I’ve been an “Engineer” for about 25 years now give or take. I put that in quotes because some people read that word and think different things, among them that I might imply that I am a PE. I graduated from a reasonably prestigious college with a degree, and I have performed Engineer-like tasks in various professional endeavors over the years, so I prefer to think that I am an Engineer, and while I have not gone through an apprenticeship program and attained some level of certification along the lines of the EIT/PE tract, I have also not decided to simply refer to myself as an Engineer by taking some short courses and tacking it onto a job title. I point all of this out because I do NOT have a degree in economics, nor have I held a position that required my minor focus in economics, nor have I continued any sort of formal continuation of an education in economic theory. I’m reasonably confident in my Engineering chops, but when it comes to this discussion, I am calling myself a layperson with an opinion, bases for that opinion which I will explore, and an open mind.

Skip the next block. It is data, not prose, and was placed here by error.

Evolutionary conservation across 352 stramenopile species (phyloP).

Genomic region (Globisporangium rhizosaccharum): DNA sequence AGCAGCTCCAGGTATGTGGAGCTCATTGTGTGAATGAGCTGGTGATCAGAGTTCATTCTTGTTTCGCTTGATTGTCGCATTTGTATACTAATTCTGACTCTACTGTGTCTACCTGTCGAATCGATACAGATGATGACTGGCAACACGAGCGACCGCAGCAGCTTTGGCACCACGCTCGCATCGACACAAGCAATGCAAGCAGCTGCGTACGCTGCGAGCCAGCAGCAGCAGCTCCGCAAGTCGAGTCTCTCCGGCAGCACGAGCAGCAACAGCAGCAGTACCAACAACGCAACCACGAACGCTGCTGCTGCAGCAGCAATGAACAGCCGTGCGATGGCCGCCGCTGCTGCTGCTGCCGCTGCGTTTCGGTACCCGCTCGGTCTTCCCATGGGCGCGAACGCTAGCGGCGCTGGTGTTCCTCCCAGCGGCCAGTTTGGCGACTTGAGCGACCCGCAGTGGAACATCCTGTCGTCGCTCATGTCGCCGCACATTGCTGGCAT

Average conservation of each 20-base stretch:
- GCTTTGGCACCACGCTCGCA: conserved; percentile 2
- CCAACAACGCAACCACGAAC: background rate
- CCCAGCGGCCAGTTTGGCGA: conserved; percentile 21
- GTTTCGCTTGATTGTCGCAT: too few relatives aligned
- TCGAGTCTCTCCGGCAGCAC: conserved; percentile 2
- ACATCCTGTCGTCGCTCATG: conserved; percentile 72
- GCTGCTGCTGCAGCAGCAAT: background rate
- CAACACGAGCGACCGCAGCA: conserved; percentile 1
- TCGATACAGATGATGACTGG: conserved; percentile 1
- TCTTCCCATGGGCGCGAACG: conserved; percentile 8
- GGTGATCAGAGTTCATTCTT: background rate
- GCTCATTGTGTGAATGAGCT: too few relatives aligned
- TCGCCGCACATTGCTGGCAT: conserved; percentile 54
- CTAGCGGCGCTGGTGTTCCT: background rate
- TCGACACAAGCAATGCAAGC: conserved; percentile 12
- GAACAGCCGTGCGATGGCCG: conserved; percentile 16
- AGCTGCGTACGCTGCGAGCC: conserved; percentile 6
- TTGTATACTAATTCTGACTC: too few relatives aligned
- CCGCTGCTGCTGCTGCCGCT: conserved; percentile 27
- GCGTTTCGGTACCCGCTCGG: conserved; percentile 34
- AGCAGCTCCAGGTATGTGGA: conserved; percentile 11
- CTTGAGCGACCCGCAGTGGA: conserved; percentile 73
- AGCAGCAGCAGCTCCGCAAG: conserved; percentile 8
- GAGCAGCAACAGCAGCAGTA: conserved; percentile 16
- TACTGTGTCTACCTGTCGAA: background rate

With the hype surrounding big thinkers hitting YouTube and The World, I find it interesting that there is now a popular focus on philosophy and psychology and how they interact with society and religion and vice versa. The likes of Sam Harris and Steven Pinker and Jordan B Peterson and and even Stefan Molyneux, of course the late Christopher Hitchens, and countless others (I’m literally recalling from a list of YouTube videos I’ve consumed in the last week or so, I’m not intentionally leaving anyone out), have brought some fairly deep thinking and highly opinionated discussion to the fore, which is ultimately a good thing whether you agree with them or not.